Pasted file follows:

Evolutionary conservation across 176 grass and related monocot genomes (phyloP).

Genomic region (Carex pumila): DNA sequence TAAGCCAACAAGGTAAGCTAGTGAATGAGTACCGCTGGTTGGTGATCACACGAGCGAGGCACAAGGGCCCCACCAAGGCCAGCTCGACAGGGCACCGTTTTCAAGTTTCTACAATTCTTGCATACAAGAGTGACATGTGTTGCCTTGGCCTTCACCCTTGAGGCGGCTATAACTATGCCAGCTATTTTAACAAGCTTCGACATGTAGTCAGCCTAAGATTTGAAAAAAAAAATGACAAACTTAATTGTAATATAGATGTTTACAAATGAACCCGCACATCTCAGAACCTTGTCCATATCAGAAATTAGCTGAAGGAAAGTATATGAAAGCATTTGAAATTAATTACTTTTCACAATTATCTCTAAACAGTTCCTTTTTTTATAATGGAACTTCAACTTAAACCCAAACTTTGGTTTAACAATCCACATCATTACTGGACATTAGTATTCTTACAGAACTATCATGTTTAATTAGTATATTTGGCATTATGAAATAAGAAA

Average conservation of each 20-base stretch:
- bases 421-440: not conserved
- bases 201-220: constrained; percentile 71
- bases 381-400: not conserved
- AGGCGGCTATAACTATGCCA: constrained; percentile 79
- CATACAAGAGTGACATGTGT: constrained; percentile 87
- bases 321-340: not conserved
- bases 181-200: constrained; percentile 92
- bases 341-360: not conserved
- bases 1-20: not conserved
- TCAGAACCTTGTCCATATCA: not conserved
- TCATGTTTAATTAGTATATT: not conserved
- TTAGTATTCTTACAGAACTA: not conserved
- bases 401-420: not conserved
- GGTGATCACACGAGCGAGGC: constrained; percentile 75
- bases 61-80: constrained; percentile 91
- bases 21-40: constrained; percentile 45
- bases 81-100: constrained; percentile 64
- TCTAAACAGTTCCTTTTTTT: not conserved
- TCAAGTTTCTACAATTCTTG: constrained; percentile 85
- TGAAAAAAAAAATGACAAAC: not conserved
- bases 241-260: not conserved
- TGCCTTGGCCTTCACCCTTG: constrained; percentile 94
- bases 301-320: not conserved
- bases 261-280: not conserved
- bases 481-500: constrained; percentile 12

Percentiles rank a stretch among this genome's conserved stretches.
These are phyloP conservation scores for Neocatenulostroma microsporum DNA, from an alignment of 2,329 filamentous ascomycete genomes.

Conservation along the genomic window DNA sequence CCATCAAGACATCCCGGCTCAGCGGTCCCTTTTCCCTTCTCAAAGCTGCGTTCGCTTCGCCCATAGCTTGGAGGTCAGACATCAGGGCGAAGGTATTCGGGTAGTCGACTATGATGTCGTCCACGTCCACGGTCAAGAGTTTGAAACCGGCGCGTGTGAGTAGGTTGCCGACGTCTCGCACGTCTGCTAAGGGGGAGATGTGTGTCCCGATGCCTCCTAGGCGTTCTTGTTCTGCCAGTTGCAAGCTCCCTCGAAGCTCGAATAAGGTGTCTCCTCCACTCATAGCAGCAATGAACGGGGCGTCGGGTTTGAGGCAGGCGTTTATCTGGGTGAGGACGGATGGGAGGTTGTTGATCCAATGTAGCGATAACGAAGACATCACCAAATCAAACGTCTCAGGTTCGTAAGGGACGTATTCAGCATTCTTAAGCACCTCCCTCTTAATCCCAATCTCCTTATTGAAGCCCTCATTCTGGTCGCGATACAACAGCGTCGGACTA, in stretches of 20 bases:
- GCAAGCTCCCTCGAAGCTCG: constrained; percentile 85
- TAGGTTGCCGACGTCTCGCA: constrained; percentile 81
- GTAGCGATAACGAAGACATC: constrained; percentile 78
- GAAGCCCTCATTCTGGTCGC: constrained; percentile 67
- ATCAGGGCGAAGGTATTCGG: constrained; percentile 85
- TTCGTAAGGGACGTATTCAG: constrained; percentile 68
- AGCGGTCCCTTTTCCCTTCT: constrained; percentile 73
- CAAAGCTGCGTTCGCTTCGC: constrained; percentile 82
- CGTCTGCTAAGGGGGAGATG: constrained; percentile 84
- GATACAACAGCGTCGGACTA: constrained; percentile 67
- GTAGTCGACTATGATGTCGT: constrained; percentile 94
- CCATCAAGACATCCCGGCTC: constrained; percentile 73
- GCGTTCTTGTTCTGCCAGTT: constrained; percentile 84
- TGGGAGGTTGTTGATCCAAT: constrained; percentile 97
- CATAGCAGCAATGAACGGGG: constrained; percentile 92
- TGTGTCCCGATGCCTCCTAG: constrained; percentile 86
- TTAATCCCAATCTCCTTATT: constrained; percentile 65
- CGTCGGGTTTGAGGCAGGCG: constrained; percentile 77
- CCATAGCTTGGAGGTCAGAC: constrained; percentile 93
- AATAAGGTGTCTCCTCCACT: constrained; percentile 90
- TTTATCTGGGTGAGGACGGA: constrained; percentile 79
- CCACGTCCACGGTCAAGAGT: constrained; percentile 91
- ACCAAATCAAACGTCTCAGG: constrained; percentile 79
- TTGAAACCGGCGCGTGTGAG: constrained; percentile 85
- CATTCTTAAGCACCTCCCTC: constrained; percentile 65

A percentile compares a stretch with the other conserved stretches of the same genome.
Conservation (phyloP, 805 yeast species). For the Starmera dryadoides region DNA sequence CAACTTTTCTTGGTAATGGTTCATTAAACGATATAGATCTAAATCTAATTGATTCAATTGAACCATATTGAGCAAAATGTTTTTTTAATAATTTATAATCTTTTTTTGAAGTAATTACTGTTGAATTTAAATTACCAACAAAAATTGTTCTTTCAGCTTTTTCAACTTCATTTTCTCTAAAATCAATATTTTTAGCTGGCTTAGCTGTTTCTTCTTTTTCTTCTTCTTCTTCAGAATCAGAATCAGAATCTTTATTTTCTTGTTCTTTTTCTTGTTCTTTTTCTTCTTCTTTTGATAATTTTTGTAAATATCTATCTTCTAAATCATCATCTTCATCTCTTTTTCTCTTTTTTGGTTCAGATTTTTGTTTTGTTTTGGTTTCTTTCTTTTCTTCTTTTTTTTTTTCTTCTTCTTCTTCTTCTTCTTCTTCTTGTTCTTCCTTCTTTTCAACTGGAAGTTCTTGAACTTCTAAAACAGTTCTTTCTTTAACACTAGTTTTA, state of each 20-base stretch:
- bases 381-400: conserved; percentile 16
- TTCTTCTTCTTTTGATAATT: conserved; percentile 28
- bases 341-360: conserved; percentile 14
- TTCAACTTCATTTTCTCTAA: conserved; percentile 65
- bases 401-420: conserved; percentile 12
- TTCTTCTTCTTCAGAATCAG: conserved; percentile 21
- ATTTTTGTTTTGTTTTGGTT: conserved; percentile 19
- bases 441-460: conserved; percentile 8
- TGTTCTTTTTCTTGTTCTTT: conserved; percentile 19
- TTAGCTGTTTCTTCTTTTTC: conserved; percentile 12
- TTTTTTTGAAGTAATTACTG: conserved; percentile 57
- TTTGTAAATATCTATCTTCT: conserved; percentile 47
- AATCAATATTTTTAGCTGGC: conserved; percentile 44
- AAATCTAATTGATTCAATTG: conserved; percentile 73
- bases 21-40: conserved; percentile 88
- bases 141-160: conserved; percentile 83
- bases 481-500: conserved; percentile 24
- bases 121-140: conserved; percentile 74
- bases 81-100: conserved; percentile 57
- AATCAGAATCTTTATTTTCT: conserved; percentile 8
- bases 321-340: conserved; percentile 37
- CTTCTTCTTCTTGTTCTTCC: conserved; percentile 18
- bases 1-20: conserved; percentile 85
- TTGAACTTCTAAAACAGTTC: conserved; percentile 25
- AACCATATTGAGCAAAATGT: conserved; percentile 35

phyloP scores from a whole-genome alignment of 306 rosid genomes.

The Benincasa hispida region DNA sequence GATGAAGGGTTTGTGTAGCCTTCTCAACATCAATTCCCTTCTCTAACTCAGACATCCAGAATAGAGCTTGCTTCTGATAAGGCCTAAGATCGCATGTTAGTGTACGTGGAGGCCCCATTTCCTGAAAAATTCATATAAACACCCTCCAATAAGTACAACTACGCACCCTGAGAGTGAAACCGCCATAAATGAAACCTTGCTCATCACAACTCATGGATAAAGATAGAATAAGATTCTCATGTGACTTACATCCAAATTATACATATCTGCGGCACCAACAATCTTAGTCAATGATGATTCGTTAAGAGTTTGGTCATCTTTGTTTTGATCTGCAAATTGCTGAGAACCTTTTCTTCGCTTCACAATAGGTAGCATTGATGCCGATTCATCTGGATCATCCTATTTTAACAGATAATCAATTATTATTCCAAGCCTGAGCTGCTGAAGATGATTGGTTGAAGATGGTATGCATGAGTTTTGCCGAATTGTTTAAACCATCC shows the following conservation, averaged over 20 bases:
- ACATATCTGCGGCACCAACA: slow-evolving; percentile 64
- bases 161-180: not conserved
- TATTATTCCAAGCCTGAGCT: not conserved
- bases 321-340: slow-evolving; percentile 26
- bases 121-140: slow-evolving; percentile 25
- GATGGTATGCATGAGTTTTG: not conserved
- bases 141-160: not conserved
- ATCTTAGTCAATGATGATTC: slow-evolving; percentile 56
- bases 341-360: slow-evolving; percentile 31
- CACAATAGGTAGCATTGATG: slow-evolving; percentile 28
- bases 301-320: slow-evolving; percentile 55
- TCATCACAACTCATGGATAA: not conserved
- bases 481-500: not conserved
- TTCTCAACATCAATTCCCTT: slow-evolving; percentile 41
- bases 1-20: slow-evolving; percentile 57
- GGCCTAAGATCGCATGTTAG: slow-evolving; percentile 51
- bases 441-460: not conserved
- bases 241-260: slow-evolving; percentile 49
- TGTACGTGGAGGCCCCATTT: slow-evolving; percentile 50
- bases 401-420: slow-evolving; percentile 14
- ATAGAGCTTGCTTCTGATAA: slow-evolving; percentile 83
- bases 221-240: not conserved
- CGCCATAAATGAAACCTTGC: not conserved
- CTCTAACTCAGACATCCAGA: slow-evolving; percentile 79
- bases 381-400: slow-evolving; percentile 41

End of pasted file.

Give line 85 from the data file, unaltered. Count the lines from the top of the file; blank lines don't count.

The Benincasa hispida region DNA sequence GATGAAGGGTTTGTGTAGCCTTCTCAACATCAATTCCCTTCTCTAACTCAGACATCCAGAATAGAGCTTGCTTCTGATAAGGCCTAAGATCGCATGTTAGTGTACGTGGAGGCCCCATTTCCTGAAAAATTCATATAAACACCCTCCAATAAGTACAACTACGCACCCTGAGAGTGAAACCGCCATAAATGAAACCTTGCTCATCACAACTCATGGATAAAGATAGAATAAGATTCTCATGTGACTTACATCCAAATTATACATATCTGCGGCACCAACAATCTTAGTCAATGATGATTCGTTAAGAGTTTGGTCATCTTTGTTTTGATCTGCAAATTGCTGAGAACCTTTTCTTCGCTTCACAATAGGTAGCATTGATGCCGATTCATCTGGATCATCCTATTTTAACAGATAATCAATTATTATTCCAAGCCTGAGCTGCTGAAGATGATTGGTTGAAGATGGTATGCATGAGTTTTGCCGAATTGTTTAAACCATCC shows the following conservation, averaged over 20 bases: